The Russian company will probably need to pay the lower court judge approximately $300,000 for the ruling it wants. And then we can appeal to a three judge appellate panel, made up of judges from throughout the province. A lower percentage of the appellate judges are corrupt and those that are require large payments, especially on a case like this. The odds of all three of our appellate judges being corrupt are quite low. The odds of the Russian company having close connections with any of the appellate judges are lower than when all of the judges are based in its home city. This means that to try to bribe two of the three judges will be very risky and very expensive. Risky because people sometimes do go to jail on bribery charges. Expensive because we are talking about 3 appellate judges. So in the end, I estimate that for the Russian company to be assured of winning through the appellate level, it will need to pay maybe a million dollars. And that ignores our ability to at least try to appeal to the Supreme Court in Moscow.

These numbers are just estimates but this means that even though corruption is a factor, we cannot allow our client to panic in the face of it. We can settle this case on good terms and that is what we should be trying to do. The Russian company would rather pay us to eliminate risk than pay a bunch of judges and take on new risks.

We ended up settling the case and at a figure not all that much lower than what it would have been in the United States.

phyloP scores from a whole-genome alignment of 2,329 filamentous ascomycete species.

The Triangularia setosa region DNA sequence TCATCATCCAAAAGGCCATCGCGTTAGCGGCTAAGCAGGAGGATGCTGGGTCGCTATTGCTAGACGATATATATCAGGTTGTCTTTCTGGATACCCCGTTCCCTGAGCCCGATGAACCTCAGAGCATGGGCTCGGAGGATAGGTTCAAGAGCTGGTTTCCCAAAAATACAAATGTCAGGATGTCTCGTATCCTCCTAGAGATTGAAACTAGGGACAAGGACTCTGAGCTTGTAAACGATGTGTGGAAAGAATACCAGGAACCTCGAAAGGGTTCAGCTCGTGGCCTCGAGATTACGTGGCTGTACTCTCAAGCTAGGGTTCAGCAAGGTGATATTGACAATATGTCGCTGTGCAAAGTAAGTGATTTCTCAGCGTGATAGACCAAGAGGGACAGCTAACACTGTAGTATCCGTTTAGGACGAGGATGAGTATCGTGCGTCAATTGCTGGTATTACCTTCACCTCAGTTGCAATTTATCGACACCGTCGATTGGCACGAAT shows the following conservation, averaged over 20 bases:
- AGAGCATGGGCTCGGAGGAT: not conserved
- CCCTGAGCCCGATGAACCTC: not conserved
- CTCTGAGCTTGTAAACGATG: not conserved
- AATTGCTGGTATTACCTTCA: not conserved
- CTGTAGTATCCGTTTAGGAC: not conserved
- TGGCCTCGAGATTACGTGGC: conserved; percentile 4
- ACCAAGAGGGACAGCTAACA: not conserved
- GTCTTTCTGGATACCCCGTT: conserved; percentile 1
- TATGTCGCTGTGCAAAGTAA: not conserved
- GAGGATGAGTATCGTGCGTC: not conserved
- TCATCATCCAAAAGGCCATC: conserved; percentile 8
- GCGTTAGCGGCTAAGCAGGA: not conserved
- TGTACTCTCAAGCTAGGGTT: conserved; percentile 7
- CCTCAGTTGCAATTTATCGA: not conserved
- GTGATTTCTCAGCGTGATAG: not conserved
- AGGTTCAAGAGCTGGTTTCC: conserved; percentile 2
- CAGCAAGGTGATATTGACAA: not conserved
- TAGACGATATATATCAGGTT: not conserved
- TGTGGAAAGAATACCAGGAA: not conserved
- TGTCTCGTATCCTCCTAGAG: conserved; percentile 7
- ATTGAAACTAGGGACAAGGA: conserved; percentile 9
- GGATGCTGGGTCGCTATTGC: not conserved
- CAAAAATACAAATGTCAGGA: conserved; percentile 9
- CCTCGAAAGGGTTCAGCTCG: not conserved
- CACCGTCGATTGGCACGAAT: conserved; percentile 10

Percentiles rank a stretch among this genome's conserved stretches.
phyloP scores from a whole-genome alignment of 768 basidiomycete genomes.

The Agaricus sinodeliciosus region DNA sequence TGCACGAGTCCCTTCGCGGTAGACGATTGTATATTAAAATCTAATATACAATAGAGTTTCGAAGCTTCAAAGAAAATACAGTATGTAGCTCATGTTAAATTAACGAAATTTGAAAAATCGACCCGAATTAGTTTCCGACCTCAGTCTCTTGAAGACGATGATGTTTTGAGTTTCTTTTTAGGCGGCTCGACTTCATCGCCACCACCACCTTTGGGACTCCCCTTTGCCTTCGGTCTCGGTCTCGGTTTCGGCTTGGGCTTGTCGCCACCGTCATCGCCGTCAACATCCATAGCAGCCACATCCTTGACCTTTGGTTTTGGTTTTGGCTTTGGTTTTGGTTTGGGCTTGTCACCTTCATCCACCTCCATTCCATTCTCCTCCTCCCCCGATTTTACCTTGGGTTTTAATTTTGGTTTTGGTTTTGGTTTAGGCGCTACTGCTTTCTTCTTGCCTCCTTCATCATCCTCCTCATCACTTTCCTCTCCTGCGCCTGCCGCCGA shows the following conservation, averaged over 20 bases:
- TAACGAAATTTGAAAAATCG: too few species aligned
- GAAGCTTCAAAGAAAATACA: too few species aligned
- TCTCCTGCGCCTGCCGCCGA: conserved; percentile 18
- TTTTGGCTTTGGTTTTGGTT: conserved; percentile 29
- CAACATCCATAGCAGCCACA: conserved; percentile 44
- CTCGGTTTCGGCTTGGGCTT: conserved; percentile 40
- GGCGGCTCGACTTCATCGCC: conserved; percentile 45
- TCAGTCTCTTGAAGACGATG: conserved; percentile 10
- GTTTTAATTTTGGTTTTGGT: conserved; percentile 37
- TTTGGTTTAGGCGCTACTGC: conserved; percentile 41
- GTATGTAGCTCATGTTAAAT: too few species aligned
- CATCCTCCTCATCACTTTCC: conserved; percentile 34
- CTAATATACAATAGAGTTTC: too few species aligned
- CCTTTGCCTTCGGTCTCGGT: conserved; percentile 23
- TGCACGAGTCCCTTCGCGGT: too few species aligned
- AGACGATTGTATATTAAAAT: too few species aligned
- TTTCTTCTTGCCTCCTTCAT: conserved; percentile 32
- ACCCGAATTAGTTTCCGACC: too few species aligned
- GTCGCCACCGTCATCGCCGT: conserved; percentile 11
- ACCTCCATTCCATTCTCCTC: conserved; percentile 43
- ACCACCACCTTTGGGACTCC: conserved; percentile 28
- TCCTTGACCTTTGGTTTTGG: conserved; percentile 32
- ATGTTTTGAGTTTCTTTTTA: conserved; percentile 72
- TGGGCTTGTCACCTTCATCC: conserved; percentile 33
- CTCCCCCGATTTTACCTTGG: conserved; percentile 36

I am not by any means trying to minimize the impact of corruption; I am merely trying to show that it oftentimes is not as overwhelming as it may initially appear.

Note also that we never discussed our client paying a bribe to anyone. That is always the worst alternative because it puts people at real risk of going to jail without anything close to a guarantee it will even work. When our Russian lawyer said that people in Russia rarely get arrested for bribery, he was talking about Russians, not foreigners. Do you really think you have the savvy to engage in risk-free bribery in a foreign country? I can tell you that none of our firm’s China lawyers would ever make that claim.

When I talked about the above at my Cleveland talk, an audience member, Kimberly Kirkendall, commented that in her experience many of the times where she was aware of someone having paid a bribe in China they had done so essentially because they wanted to, not because it was necessary they do so. We then talked of how some companies seem almost to delight in paying bribes but that our China lawyers — believe it or not — had never once been asked to pay a single bribe in China, even though we are constantly dealing with the Chinese government to register trademarks and copyrights and WFOEs and Joint Ventures. Kimberly commented on how foreigners sometimes brag about paying bribes and how troubled she was by that. I then mentioned how stupid and risky it is to pay bribes in China.

I spoke with Kimberly after the event and learned of her extensive experience and of how she had recently written on China bribery. When I got back to my computer I read what Kimberly had written and I loved it, and with her permission, I am running an excerpt from it below.